That was the question Brits faced in their June 23rd voter referendum seeking an answer as to their desire to remain a member of the European Union (EU) or to leave.  Global market volatility increased as we drew closer to the Brexit referendum with stocks gaining ground when polling sentiment was in favor of staying within the EU and then selling off if sentiment indicated the Brits wanted out.  Back and forth it went until a final rally on June 22nd when the consensus opinion predicted the U.K. would remain in the EU.  So much for the smart money as the only poll that mattered came on June 23rd when 52% of voters said they wanted a divorce from the EU and its foreign governing elites who exercised too much control over British sovereignty.  Of course, it wasn’t unanimous, with Scotland, Northern Ireland and London voting in favor of remaining within the EU.

As everyone knows by now, markets across the world sold off sharply with the news and it appeared the second quarter would end with a dud or worse.  Over the next two trading days U.S. markets dropped about 5% and international markets fared worse, as would be expected.  Then a remarkable thing happened on the way to an all-out panic.  After recovering from the initial shock investors realized that it will take at least a couple of years for the divorce to be worked out and all of the world’s great companies are still in business making and selling products and services.  The sky didn’t fall, markets stabilized and over the next four trading days, regained almost all of their losses. Go figure!

Economic and Market Update

Following an incredible three-year gain of 77%, stocks have been in a side-ways trading range for the past 18 months as earnings have slowed.  However, we remain within a whisper of all-time highs and it is no wonder with inflation almost non-existent and alternative investments like bonds offering such low returns. Even though GDP (gross domestic product) has slowed, some economists believe our economy may actually be operating at or near full capacity and simply can’t grow much faster due to current regulations, taxes and entitlements which act as disincentives to take risks or seek employment.  

One impact of the Brexit vote was a strong belief that global growth will slow which sent interest rates plunging world-wide.  As an example, the 10-Year U.S. Treasury note hit an all-time intra-day low of 1.385% and as of this writing, the long bond (30-Year Treasury bond) is yielding a paltry 2.22%, another record low.  These low rates are great news for borrowers but not so great for lenders, especially those retired investors who rely on interest payments to supplement their incomes.  It is what it is.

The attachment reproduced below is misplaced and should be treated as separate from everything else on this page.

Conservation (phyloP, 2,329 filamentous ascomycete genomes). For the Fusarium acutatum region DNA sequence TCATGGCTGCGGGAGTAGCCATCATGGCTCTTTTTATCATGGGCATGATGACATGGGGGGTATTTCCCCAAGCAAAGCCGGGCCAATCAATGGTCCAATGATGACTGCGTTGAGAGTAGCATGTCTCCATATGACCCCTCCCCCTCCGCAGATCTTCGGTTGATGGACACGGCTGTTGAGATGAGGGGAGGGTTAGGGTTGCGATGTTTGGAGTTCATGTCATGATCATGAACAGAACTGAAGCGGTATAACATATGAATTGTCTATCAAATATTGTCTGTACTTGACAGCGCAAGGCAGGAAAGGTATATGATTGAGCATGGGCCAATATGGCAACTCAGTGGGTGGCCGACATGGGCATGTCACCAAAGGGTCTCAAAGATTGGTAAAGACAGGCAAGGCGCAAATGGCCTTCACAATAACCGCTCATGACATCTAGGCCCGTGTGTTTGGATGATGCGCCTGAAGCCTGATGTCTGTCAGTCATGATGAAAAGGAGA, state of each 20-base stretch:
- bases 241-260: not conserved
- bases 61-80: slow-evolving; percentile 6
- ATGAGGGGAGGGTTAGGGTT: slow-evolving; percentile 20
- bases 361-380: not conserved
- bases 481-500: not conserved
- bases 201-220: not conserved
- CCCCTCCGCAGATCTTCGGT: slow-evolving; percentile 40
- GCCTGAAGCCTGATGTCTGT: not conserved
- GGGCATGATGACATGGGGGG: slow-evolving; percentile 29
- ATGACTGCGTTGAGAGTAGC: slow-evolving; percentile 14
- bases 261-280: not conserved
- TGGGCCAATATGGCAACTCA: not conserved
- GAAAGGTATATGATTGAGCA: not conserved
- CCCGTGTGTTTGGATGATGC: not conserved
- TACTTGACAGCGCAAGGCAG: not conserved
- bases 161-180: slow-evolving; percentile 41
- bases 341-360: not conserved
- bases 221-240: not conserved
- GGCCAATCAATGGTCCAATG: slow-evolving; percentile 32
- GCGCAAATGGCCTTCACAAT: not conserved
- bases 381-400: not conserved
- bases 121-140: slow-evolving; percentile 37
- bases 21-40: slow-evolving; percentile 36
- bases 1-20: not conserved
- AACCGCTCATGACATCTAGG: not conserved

After the Brexit sell-off reversed course, most stocks posted positive returns during the second quarter of 2016.  U.S. markets’ returns ranged from a low of 2.46% for the largest companies (S&P 500) to a high of 3.99% for mid-cap companies (S&P 400).  International markets were mixed with developed international markets (MSCI EAFE) posting a loss of -1.46% as one of its largest components is the U.K.  Emerging international markets gained 0.66% for the period.  Over-all, the quarter turned out very nicely for those with broadly diversified portfolios.   With the exception of the aforementioned MSCI EAFE (Europe, Australasia and the Far East) the first half of 2016 was a banner period for stocks.  Mid-cap U.S. companies lead the way with gains of 7.93% for the year’s first six months, followed close behind by emerging international markets, up 6.41%.  MSCI EAFE ended the first half down -4.42%.

Our bond benchmark (Barclays Capital 1-5 Year Government/Credit index) returned 0.98% and 2.60% for the 2nd quarter and first half of 2016, respectively.  Longer bonds fared even better as falling interest rates cause bond prices to rise.

According to a June 13th article in the Wall Street Journal, earnings may be set to grow as analysts’ estimates haven’t fallen as sharply as usual, fewer companies are warning of expected reduced earnings and the rebound in oil prices has improved the prior drag from the energy sector.  Standard and Poor’s is predicting a 12% earnings growth trajectory through 2017 which may be too high but even half that pace would be welcome. Additionally, the market is not showing signs of “irrational exuberance” which is typical of over-bought conditions, so if earnings grow we could certainly see higher stock prices over the next 18 months. 

What to do?

There is little doubt that the Brexit vote will complicate things for all involved and increases the risk of other countries following suit which could result in the EU coming apart.  Unlike the decision the Brits faced, when it comes to investing, the question is not a matter of staying in the market or getting out, since your commitment should not change in anticipation of, or in response to such geo-political events.  These events are impossible to predict consistently and investors who jump in and out trying to avoid short-term pain run the risk of being on the wrong side of the market, potentially putting years of prudent saving and investing at risk. The percentage of your financial assets allocated to stocks (for growth), bonds (for income and stability), and cash (for liquidity) should instead be the result of a comprehensive and objective planning process designed to offer you a reasonable likelihood of achieving your goals without unnecessary risk.  No more, no less. 

If there is one thing you could do in the wake of the Brexit vote, it would be to take a vacation to the U.K. now that the British pound has fallen significantly relative to the U.S. dollar.   

Best wishes for the remainder of the summer.